JavaTritonus 0.3.0 is out. Tritonus is a free implementation of the Java sound API. This release is considered to be a developer's release, with the intent of stabilizing things before the 0.4.x series. It includes a number of new features, with more on the way; see the announcement for more.
PerlPerl.com talks with Dr. Ilya Zakharevich. Recommended reading: this interview with Dr. Ilya Zakharevich which appears on the Perl.com web site. On the Perl 6 effort: "Currently, I have only one sentiment about this effort: It should be terminated ASAP. There are many problems with Perl, but I would consider a ground-up rewrite as the last alternative for fixing these problems. The only aspect in which a ground-up rewrite would help is PR. While PR is important, I would think that there should be less wasteful ways to improve PR than locking the resources into a possible vaporware for 2 to 3 years."
Inlining other languages into Perl code. Looking for a way to make your Perl code more interesting? Or perhaps just faster? The Inline module (now at release 0.26) allows you to embed code from other languages in the middle of a Perl program. Currently the only supported "other language" is C; using C not only allows writing fast code, but that code gets full access to the internals of the Perl system. The potential for fun and adventure is obvious.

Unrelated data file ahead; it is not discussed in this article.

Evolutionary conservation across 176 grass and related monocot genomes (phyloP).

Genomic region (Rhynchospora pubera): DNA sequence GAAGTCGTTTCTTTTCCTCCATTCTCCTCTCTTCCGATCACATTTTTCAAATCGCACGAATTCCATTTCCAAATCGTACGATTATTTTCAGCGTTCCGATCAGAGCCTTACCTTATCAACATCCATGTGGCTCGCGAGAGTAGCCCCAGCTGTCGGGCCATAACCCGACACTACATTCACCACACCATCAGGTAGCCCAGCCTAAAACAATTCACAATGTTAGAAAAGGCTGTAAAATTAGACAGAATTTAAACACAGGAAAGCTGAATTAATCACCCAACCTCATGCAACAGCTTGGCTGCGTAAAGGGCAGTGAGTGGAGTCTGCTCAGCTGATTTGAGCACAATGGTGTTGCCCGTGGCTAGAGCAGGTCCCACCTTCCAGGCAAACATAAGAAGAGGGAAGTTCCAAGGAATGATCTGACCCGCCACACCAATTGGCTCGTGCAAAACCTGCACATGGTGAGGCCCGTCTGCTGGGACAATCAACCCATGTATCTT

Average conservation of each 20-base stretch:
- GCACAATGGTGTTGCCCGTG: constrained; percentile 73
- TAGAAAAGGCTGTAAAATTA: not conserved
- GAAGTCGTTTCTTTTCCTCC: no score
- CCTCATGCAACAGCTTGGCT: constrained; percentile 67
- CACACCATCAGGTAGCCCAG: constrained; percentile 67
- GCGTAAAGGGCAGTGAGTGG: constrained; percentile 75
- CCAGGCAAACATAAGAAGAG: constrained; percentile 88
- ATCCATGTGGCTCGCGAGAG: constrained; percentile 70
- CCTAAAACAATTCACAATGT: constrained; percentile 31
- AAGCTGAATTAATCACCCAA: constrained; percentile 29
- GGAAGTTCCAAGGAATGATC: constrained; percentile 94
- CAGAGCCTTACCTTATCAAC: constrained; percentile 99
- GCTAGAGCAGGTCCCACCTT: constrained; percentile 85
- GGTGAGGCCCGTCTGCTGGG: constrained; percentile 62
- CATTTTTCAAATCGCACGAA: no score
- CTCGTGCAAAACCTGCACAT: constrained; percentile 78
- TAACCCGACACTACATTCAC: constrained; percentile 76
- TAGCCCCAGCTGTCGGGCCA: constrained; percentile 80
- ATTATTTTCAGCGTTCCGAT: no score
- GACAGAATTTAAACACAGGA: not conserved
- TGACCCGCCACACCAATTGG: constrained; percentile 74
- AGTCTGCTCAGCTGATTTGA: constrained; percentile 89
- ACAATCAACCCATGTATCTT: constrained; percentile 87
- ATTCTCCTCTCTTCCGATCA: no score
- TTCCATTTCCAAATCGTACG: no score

The real fun, though, will come when other languages are added. Inline assembly is obviously called for, and inline BASIC should sit well with the Perl crowd. But how could anybody resist the temptation of mixing in Lisp code? Maybe the ActiveState folks would like to do inline Visual Basic as well?
The Obfuscated Perl Contest will never be the same.
Report from YAPC::Europe. Thanks to Charlie Stross, we have a summary report from YAPC::Europe (YAPC being, of course, "Yet Another Perl Conference"), which was held in London last week. It looks like it was far too much fun...
PythonPython 2.0b2 is out. This is, with luck, the last beta release before 2.0 goes live. The What's new in Python 2.0b2 page gives a list of what's in this release - it's mostly a long list of bug fixes.
According to the Python 2.0 release schedule (otherwise known as PEP 200), the final release should happen around October 10.
Distutils 0.9.3 released. Distutils is a Python package intended to make the packaging and installation of modules easier and more standard. It's already part of the 2.0 beta release; if you're running an older Python system, however, you may need to install distutils separately to be able to install and use some modules. See the announcement for details.
This week's Python-URL. Here is Dr. Dobb's Python-URL for September 25 with the latest Python news. Among other things, you can get an answer to the important question of just what "lambda" is good for.
This week's Tcl-URL. Here is Dr. Dobb's Tcl-URL for September 25, with a roundup of what happened in the Tcl/Tk development world over the last wekk.
Section Editor: Forrest Cook
IBM Java Zone
Tcl Developer Xchange